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Comm, SPJ host screening

Meryl Streep, left, Tracey Letts and Tom Hanks in a publicity still from "The Post"
Meryl Streep, left, Tracey Letts and Tom Hanks in a publicity still from "The Post"


Constitution Day commemorated with showing of "The Post"

The department of communication and media and the Lamar University Chapter of the Society of Professional Journalists co-sponsored a screening of “The Post” to commemorate Constitution Day, Sept. 17. The movie tells the story of the publication of the Pentagon Papers.

“After our First Amendment Bootcamp, I thought it would be a good idea to do something with the university plans for Constitution Day, and we ended up being the university's main Constitution Day event,” Natalie Tindall, communication and media department chair, said.

Tindall said it was an obvious choice to show “The Post” on Constitution Day because it deals with the First Amendment.

“The 45 words of the First Amendment affect all of us because the rights to free speech, assembly, religion are named in it,” Tindall said. “People throw out those clauses and phrases, but really don't know what it means or who is allowed to restrict speech. To have informed discussions and debate, people should know the fundamental rights and prohibitions that are embedded in the Constitution.”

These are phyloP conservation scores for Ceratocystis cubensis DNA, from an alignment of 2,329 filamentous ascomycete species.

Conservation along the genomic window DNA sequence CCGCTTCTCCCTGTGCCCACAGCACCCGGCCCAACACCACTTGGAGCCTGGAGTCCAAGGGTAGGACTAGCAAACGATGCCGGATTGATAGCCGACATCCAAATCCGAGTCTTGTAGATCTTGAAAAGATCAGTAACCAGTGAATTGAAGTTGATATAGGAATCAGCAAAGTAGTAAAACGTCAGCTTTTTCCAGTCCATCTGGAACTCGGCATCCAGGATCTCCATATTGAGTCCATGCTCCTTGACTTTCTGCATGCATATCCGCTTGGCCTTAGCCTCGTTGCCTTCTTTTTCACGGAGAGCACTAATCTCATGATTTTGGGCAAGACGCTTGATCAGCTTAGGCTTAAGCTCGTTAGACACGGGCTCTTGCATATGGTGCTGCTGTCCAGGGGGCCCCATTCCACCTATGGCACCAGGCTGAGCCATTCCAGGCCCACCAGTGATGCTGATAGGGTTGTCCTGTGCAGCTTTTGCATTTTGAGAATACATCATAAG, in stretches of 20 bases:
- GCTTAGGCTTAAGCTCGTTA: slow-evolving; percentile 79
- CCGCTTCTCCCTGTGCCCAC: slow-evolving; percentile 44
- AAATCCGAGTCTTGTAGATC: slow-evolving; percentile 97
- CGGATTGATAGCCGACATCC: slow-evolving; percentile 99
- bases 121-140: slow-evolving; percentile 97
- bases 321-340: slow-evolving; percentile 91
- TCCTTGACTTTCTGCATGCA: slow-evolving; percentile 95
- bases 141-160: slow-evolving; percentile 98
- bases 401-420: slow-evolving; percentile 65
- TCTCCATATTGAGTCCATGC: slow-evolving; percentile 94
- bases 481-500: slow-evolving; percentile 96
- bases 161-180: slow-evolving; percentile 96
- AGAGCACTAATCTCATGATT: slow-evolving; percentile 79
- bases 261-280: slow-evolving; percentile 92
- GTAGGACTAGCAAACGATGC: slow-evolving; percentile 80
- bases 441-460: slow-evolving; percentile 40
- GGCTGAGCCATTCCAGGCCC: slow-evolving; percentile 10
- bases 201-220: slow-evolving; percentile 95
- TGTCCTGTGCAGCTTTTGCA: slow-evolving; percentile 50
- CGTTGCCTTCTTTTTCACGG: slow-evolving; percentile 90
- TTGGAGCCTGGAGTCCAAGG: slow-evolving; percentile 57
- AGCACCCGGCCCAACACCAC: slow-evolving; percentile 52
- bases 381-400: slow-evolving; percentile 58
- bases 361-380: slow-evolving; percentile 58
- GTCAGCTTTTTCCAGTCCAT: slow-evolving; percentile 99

The Pentagon Papers were a secret government report on America’s involvement in the Vietnam War. The report was leaked to the newspaper by Daniel Ellsberg. The government filed a restraint against the New York Times publishing the report. When the Washington Post published and challenged the restraint, citing freedom of the press, the case went to the Supreme Court.

“I think (the movie) was a really interesting conversation about the First Amendment and how journalism plays a role in preserving it and interpreting it,” Claire Robertson, SPJ secretary, said. “I think history shows that our rights are interpreted differently based on historical context. (The Pentagon Papers) literally changed American history. I think it changed how the public perceives the military industrial complex and our lack of trust in it today.

“The characters made a decision that they could go to prison for and they chose to publish anyway. I thought it was really inspiring that they chose to uphold to this ideal above their own personal interests.”

Robertson said the issues addressed in the movie are important to everyone, as a free press is the foundation of a strong democracy.

“It wasn’t just journalists who were concerned about the Pentagon Papers, it was a national concern,” she said. “People were reading these for the first time and it changed the nation’s view on the Vietnam War. I guess, even if you’re not a journalist, you care about a story like this and preserving the First Amendment because it keeps power accountable to the people.”

Tindall said the people should know about the amendments, how they arose, how they have been used, and what exact rights they are entitled to.

“The constitution is for ‘We,’ the people of the United States,” she said.

The press is a powerful tool that is addressed in the Constitution.

As the character Meg Greenfield from “The Post” said, “The founding fathers gave the free press the protection it must have to fulfill its essential role in our democracy. The press was to serve the governed, not the governors.”

Category: News